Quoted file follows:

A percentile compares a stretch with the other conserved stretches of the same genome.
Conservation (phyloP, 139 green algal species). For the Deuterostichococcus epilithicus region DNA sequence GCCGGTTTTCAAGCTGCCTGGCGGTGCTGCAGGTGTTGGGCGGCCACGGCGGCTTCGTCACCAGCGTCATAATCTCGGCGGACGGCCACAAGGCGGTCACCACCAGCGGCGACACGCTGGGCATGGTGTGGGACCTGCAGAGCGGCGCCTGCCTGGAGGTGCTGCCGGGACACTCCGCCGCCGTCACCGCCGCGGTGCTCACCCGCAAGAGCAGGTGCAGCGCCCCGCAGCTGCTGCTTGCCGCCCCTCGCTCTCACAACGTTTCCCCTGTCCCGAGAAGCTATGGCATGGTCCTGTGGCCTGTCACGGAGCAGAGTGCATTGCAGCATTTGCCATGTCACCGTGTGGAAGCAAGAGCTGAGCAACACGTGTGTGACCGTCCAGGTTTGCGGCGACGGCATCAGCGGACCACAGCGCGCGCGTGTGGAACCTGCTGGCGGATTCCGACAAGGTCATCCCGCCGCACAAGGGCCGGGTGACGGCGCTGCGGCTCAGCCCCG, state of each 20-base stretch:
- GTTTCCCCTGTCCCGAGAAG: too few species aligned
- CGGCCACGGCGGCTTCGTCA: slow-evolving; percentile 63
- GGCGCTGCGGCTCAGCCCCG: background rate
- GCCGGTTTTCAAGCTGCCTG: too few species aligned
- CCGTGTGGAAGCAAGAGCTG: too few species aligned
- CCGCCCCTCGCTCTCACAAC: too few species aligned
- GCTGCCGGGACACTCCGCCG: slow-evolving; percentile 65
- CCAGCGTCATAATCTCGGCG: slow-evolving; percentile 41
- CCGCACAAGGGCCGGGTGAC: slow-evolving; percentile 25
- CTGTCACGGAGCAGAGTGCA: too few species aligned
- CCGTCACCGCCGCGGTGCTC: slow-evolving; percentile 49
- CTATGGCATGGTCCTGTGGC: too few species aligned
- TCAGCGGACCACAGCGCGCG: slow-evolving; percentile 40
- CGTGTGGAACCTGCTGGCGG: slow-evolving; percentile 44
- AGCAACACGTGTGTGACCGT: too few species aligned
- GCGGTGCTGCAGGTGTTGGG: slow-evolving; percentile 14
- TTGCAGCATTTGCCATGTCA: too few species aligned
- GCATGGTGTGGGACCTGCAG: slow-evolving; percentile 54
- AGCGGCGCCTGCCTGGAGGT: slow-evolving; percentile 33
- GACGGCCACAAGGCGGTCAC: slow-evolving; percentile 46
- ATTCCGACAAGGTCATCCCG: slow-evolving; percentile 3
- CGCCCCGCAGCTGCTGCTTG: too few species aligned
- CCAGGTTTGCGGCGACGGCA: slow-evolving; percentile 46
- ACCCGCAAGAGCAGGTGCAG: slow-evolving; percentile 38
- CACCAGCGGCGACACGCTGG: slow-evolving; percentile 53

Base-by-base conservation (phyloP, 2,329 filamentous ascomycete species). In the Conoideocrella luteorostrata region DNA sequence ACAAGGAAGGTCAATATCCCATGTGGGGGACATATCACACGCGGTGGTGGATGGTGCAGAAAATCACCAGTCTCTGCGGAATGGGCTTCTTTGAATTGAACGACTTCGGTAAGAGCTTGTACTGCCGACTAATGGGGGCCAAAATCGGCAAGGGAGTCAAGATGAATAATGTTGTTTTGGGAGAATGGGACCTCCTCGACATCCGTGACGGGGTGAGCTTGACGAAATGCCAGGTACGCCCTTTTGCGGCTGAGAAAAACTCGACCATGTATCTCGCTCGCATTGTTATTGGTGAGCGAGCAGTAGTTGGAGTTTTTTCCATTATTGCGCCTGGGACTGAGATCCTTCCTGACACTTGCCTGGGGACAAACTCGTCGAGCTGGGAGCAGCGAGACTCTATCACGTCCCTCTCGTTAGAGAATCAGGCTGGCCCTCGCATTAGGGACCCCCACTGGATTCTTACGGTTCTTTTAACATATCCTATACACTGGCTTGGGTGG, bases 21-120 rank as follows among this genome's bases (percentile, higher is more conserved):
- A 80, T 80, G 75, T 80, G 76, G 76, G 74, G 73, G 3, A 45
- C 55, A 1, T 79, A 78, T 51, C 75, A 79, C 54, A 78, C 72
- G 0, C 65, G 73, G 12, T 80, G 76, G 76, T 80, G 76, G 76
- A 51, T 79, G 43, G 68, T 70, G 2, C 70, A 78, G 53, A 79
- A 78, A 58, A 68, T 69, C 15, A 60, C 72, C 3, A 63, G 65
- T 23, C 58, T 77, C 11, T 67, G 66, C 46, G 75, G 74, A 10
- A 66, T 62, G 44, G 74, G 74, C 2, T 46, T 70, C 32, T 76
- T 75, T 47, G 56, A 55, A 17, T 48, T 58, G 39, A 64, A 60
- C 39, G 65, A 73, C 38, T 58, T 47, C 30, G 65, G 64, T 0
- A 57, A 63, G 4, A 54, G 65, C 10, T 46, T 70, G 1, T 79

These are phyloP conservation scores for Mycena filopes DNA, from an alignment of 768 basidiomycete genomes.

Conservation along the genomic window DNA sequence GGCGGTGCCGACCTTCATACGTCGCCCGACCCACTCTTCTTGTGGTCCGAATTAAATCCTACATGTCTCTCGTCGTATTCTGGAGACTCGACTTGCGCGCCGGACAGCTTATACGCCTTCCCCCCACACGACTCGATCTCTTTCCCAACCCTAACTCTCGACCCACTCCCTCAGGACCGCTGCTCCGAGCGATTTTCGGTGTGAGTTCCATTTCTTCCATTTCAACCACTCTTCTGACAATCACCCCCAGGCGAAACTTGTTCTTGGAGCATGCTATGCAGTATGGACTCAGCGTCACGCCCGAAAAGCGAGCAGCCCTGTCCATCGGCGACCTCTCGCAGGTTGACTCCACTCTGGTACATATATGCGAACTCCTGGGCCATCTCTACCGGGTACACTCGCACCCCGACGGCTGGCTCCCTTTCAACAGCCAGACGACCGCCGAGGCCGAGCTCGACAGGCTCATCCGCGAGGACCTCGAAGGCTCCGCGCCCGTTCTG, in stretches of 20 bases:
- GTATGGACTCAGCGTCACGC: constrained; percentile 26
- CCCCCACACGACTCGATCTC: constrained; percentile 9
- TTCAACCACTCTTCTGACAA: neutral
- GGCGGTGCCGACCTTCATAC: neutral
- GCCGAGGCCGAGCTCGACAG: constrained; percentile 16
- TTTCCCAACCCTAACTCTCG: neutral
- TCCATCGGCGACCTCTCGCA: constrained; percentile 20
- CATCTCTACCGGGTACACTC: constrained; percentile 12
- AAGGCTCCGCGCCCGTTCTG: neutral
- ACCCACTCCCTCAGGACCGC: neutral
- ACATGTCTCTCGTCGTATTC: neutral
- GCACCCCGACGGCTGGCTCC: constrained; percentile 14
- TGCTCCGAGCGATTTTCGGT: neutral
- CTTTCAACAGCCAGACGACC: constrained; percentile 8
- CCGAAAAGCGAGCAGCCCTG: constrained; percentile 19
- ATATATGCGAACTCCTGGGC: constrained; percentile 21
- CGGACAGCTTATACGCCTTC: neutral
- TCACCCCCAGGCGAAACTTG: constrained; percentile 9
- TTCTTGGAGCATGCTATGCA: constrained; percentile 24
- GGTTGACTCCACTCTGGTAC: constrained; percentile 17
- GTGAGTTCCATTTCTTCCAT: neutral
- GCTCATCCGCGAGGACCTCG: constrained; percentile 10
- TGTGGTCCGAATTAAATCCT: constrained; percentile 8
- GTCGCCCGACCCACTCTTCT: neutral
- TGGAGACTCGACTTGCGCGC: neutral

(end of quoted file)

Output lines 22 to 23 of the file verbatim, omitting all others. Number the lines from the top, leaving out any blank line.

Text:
- GACGGCCACAAGGCGGTCAC: slow-evolving; percentile 46
- ATTCCGACAAGGTCATCCCG: slow-evolving; percentile 3